If hegemony is ensured by a negotiation between the different subject positions contained within it (as it is in Gramsci) this suggests identity with a historic bloc is not fixed apriori by class. It is therefore only a short leap to the position that the principle of identity is unfixity; that it is established as social processes play out.
The consequences here are two fold. In the first place there is no necessary correspondence between the working class and socialism, meaning that no position can be privileged above another. Secondly, socialism must be articulated by negotiating between the different positions emerging from and shaped by multiple struggles. This in turn must lead to a rethinking of the symbolic unity that secures an historic bloc, but without the closure provided by class. In other words, for Laclau and Mouffe, the starting point is the idea of socialism and the job of intellectuals is to rally support around it.
There are other varieties of political Post-Marxism, but fundamentally they deny the applicability of class politics and argue that Marx has to be transcended because his notion of class interest is inseparable from the struggle for wages and conditions at work. As we know, life is richer, fuller and more complex than that.
2. Then we have what you might call 'sociological' Post-Marxism. There is a close correspondence between this and political Post-Marxism - if the former's the practice, then this is the theory. This is the assumption - and it is often an assumption born of ignorance - that social development has some how gone past Marxism, that the concepts and the method Marx elaborated no longer have any purchase. Forget your use values, your circuits of capital, wage labour, and so on and embrace the new.
There are almost as many strands of Post-Marxist theory as there are Trotskyist internationals. But most are relatively well known. Take Jean Baudrillard. He made his journey from a mix of Marxism, semiology and psychoanalysis to a distinctive Post-Marxism in which reality, as such, can no longer be spoken of. His key work of transition was his 1972 collection of essays, For a Critique of the Political Economy of the Sign. He argued that Marx's analytical split of a commodity into use and exchange values needed supplementing by an additional concept - sign value. He argued that commodities in societies increasingly dominated by a consumer culture, the 'use' of a good became less important than what it signified. For example, at work a number of students and staff prefer to queue up at Costa than the equally good, cheaper but unbranded Union-owned coffee bar. Why? Such questions Baudrillard hoped to answer with this concept. Hoped until, that is, he abandoned this project entirely for the one he became known for. Beginning with his critique of Marxism in The Mirror of Production, he argued that society has become so heavily mediated that our sociality is bounded by self-referential recursive systems, or simulations. Each of these attempt to create or 'simulate' a bounded universe in which the governing set of rules have the answers. Thus Marxism, neoliberalism, Scientology, postmodernism, all make claims to the truth but their appeals to reality mask the production of a simulation, which cannot have a relationship with the "real". Baudrillard's argument is a bit more nuanced than that - I toy with it a little bit in this analysis of Peaches Geldof - but this is the jumping off point.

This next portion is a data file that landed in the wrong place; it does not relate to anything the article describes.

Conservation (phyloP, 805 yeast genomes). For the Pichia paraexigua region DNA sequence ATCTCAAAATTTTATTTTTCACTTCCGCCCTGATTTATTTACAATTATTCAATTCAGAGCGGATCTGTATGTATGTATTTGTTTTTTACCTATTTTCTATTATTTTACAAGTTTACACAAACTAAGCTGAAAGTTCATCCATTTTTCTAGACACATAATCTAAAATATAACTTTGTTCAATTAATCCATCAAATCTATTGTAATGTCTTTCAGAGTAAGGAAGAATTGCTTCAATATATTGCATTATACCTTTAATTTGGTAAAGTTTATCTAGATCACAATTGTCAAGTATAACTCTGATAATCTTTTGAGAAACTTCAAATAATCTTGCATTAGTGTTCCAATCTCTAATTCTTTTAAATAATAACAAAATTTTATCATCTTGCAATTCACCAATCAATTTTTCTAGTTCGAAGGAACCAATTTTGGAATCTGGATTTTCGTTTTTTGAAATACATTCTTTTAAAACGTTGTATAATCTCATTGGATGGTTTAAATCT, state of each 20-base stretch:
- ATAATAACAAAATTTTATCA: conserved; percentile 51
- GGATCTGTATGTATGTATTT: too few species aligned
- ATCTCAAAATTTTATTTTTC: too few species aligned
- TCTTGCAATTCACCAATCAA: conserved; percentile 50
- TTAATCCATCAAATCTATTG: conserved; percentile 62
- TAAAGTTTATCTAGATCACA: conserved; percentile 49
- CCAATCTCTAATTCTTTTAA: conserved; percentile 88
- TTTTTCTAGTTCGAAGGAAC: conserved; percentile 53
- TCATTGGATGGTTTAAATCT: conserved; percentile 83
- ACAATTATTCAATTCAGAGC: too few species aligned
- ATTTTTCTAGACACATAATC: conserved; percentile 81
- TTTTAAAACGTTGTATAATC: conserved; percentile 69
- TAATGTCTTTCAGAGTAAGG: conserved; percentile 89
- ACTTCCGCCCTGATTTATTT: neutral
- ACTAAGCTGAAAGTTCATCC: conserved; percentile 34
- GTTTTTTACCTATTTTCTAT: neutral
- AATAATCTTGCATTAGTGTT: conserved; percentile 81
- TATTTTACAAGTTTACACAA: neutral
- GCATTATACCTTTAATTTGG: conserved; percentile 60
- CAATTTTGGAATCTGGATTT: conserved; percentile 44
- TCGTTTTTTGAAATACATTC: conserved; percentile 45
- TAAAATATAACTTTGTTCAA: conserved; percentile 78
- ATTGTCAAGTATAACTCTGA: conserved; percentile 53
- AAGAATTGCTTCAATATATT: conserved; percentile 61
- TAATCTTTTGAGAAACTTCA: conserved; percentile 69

Good old Michel Foucault is sometimes considered a Post-Marxist, though he never used the term himself. He acquires this label not because he abandons "class analysis" (his work on power operates at the level of individual subject formation), but because he eschews the old Marxist warhorse of ideology. The emphasis of the 'second phase' of his work - his Nietzschean-inspired genealogies of power/knowledge. His accounts of the convict-as-subject and the formation of sexuality in the 19th century power argued that institutions charged with the management of populations - prisons, hospitals - developed specialist knowledges that more or less constituted the subjects of that knowledge. As Foucault put it: